February 27th, 2009

The time thief and the mess maker

There is a little dude in a stupid-looking hat who skulks around waiting for you to look away from a surface containing a clock. Then he sprints forth, sinks his little vampire teeth into the clock, and sucks out some time. You look up again, and two hours are gone.

And his sister is always sneaking around behind me. The seams in her bulging pockets are unraveling, so messes fall out every time she takes another step. But her real purpose isn't even to leave physical souvenirs--no, she digs in her pockets for the most random ideas, then actually winds up her pudgy little fist and chucks them into the back of my head. They lodge there amongst the hundreds of other things I planned to use my diminishing time for.

Little. Bastards.

(This post brought to you by the panic-inducing realization that I only have sixteen days to finish Noble Quest or I'll go over my year! The last several novels I wrote have been done in one year, and I don't want to break my record, especially when I could have had this mess done months ago if I wasn't so easily distracted.)

My critique group(s) RUINED 1600+ words of my novel, and they haven't even read it!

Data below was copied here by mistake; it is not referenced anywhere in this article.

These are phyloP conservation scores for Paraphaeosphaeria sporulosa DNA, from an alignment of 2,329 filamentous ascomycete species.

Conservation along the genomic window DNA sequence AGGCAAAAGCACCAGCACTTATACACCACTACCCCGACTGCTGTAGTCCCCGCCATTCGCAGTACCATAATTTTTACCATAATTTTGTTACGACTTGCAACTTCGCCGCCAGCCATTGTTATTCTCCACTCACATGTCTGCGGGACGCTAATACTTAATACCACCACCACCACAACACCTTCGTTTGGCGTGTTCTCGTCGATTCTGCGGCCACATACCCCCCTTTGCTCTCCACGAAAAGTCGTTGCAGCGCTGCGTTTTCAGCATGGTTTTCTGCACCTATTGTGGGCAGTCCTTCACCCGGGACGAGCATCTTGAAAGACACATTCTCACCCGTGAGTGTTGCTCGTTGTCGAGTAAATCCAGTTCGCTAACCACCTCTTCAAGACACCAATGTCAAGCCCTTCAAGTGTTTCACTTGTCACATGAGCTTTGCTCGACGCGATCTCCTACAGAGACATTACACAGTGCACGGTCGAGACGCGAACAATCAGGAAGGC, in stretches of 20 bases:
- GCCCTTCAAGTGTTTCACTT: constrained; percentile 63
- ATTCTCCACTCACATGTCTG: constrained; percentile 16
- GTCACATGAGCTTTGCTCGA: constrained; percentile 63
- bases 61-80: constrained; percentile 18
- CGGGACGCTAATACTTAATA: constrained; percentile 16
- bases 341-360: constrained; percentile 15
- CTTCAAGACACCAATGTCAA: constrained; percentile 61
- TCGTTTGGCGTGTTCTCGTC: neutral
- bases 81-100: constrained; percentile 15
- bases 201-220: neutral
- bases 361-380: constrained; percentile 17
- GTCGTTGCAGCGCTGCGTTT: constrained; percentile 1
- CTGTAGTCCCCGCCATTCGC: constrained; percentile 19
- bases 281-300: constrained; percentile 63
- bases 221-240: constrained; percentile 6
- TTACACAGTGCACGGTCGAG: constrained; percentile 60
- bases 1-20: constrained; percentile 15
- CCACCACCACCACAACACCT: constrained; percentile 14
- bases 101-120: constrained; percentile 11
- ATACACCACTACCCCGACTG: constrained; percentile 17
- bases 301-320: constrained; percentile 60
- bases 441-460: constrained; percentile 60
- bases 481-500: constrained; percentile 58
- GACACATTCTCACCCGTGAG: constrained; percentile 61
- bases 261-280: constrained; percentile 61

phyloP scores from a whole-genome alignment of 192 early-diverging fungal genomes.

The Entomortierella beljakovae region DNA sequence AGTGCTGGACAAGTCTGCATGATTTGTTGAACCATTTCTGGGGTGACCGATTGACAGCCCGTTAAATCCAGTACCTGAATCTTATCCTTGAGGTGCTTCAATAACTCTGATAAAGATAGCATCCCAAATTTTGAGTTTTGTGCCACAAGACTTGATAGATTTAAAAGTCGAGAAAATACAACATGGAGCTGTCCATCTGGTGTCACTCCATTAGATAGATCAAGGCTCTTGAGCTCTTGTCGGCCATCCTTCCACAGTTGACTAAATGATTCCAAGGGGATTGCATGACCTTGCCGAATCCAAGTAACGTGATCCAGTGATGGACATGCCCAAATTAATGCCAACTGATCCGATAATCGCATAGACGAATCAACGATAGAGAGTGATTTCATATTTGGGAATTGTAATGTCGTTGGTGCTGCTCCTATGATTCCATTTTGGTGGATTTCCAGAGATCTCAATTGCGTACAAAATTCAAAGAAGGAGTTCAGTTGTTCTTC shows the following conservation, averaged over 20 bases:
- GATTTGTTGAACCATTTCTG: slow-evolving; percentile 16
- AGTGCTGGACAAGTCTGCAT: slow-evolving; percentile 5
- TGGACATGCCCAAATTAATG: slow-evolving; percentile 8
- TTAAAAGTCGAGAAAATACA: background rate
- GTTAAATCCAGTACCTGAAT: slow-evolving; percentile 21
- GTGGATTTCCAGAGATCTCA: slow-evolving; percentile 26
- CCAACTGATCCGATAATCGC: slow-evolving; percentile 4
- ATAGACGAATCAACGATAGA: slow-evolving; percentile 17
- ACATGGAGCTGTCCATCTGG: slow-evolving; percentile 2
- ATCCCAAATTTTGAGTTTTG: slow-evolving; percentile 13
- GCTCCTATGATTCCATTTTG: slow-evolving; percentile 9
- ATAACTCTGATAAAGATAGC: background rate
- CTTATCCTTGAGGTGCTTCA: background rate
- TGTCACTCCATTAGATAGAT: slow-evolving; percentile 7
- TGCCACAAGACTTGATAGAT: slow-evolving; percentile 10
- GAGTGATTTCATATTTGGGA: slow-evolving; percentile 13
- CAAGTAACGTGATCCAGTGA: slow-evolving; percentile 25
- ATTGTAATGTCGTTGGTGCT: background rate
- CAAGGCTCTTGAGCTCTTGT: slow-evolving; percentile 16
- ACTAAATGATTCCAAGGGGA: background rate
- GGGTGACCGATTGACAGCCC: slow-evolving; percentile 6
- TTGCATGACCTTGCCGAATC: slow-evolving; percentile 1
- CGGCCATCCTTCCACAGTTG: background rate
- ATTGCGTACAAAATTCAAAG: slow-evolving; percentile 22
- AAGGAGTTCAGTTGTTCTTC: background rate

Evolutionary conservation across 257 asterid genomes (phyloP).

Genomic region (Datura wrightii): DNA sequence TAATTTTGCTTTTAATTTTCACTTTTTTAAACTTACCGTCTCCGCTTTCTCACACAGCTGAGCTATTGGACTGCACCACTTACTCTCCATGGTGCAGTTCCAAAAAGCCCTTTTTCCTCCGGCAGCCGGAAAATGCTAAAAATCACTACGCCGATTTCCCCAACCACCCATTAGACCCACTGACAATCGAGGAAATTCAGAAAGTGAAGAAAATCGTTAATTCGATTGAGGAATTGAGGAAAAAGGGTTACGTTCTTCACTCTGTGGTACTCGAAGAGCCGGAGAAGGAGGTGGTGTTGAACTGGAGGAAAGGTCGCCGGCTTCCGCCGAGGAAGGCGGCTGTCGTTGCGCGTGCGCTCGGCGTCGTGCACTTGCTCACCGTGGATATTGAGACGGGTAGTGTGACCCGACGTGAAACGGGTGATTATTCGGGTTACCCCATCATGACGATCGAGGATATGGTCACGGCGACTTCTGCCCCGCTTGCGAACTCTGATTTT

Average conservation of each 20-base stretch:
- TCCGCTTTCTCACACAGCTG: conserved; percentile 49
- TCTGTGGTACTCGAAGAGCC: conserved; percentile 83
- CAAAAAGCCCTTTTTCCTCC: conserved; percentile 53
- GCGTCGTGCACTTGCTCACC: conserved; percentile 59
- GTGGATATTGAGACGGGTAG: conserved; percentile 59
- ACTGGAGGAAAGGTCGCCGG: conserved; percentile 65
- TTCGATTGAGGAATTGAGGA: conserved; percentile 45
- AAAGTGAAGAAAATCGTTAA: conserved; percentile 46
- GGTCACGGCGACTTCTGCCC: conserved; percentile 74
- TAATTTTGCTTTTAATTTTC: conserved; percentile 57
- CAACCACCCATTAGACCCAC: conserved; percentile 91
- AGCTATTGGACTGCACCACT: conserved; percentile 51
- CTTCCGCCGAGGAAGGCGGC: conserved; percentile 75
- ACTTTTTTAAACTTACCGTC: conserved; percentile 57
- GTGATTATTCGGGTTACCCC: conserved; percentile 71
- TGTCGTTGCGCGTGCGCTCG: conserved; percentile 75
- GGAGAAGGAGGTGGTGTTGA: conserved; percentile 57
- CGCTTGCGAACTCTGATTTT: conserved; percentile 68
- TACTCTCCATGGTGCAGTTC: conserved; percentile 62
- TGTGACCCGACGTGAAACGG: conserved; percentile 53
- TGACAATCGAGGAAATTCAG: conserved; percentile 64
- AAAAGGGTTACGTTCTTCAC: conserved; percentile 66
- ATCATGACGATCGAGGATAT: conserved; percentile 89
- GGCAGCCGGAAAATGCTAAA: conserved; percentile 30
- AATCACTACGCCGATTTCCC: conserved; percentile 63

...But they're awesome and I love them all.

Two hours ago, my story was longer than it is now, but it's about to get longer again, and much, much better.

How this happened in three points:
1. On Sunday, as usual I derided my abilities as a writer, and as usual my friends pulled knives and told me to STFU or else. (Well, not quite like that. But they've been known to have a low tolerance for what I consider a rational assessment of my skill level and what they consider useless self-deprecation.) Their resistance to my point, this time, forced me to explain myself...

I make things easy on my characters, and while I'm aware of it, it's difficult not to slip them treats under the table. I like them too much. I think a mark of truly amazing writers is a willingness to bring real darkness into their work, to take away everything a character has, some of it permanently. You can't gain skills just by doing terrible things to your characters, of course, but the ability to make the reader cry, "Oh, no!" is valuable indeed.

2. I had a logic flaw in Noble Quest (it appeared because this is a rewrite of a significantly different NaNo attempt, sharing a partial skeleton, some characters, and little else). I posed it to some writer friends, who uttered several suggestions, some easy to implement, some difficult, some impossible.
And now for the best one:
3. They, especially kehrli, advised me to force my characters to do the thing I wanted them to do by using ramifications greater than their own possible deaths. And so I solved the logic flaw while convincing myself that maybe I am a hardass after all.

No treats under the table for you guys, NQ cast. Just blood, guilt and desperation. >:)

75742 / 80000 words. 95% done! (which is a lie, since it's going to be longer than I thought)